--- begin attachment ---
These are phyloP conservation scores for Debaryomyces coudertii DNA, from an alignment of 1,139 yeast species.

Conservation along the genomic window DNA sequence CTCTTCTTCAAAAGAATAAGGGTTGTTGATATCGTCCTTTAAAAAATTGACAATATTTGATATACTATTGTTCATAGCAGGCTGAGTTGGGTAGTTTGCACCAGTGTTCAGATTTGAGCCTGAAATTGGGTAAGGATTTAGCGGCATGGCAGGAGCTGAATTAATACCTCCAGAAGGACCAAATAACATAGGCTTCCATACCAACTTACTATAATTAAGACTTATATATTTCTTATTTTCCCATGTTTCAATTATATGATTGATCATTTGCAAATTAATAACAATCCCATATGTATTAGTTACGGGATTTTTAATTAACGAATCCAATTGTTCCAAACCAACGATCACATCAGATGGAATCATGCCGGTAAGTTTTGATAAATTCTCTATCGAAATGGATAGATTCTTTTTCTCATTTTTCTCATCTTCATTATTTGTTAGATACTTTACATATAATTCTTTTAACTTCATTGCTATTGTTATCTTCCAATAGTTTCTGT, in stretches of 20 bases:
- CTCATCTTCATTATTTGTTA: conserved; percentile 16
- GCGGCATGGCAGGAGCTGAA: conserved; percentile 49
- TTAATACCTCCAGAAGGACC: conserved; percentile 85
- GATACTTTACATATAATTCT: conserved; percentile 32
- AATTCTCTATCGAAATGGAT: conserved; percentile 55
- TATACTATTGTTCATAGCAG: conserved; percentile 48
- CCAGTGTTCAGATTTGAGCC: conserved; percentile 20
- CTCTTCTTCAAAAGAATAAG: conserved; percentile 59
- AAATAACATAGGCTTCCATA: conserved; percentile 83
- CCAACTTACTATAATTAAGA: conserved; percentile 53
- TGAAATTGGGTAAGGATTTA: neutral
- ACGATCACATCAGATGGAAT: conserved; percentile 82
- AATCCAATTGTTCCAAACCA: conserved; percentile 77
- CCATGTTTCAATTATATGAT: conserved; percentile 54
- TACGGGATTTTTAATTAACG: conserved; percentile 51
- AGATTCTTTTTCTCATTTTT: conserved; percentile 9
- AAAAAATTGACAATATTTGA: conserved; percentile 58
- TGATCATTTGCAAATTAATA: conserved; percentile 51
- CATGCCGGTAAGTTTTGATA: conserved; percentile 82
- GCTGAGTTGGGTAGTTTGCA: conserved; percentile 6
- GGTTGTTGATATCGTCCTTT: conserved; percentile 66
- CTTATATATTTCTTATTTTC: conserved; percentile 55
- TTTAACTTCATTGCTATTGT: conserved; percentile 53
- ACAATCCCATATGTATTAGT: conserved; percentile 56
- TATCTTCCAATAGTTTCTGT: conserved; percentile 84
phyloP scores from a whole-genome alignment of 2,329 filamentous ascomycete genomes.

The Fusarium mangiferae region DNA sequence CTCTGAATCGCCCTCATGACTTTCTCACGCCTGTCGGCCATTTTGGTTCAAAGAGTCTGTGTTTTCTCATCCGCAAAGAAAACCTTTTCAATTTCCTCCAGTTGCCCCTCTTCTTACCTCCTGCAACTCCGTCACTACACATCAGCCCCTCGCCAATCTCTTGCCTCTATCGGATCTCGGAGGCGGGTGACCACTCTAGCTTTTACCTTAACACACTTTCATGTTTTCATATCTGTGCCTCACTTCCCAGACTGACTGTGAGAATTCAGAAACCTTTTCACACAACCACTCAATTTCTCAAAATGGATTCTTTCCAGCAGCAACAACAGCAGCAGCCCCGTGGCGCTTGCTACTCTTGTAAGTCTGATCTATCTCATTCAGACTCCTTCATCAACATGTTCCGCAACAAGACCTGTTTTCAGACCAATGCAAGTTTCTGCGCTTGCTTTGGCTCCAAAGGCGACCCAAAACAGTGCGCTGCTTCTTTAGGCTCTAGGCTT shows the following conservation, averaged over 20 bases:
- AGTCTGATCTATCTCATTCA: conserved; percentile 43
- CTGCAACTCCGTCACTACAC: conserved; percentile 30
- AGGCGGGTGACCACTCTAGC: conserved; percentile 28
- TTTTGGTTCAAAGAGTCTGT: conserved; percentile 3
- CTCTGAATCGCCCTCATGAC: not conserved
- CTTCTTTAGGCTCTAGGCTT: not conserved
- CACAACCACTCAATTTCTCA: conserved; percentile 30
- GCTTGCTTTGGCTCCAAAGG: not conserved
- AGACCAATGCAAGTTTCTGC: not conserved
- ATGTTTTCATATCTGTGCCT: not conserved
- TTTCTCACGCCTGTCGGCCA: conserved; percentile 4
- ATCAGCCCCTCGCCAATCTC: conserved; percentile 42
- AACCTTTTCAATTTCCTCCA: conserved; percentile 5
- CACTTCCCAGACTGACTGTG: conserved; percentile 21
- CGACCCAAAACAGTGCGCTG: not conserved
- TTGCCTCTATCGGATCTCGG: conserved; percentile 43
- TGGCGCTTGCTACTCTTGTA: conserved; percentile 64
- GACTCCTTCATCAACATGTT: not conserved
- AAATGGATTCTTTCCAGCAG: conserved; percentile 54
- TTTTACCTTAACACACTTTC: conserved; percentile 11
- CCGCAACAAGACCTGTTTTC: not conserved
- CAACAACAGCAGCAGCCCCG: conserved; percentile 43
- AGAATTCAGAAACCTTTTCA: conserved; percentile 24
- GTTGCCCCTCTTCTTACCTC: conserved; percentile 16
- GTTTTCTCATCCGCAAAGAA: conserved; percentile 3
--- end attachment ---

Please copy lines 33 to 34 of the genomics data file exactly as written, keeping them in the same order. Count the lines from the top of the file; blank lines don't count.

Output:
- TTTTGGTTCAAAGAGTCTGT: conserved; percentile 3
- CTCTGAATCGCCCTCATGAC: not conserved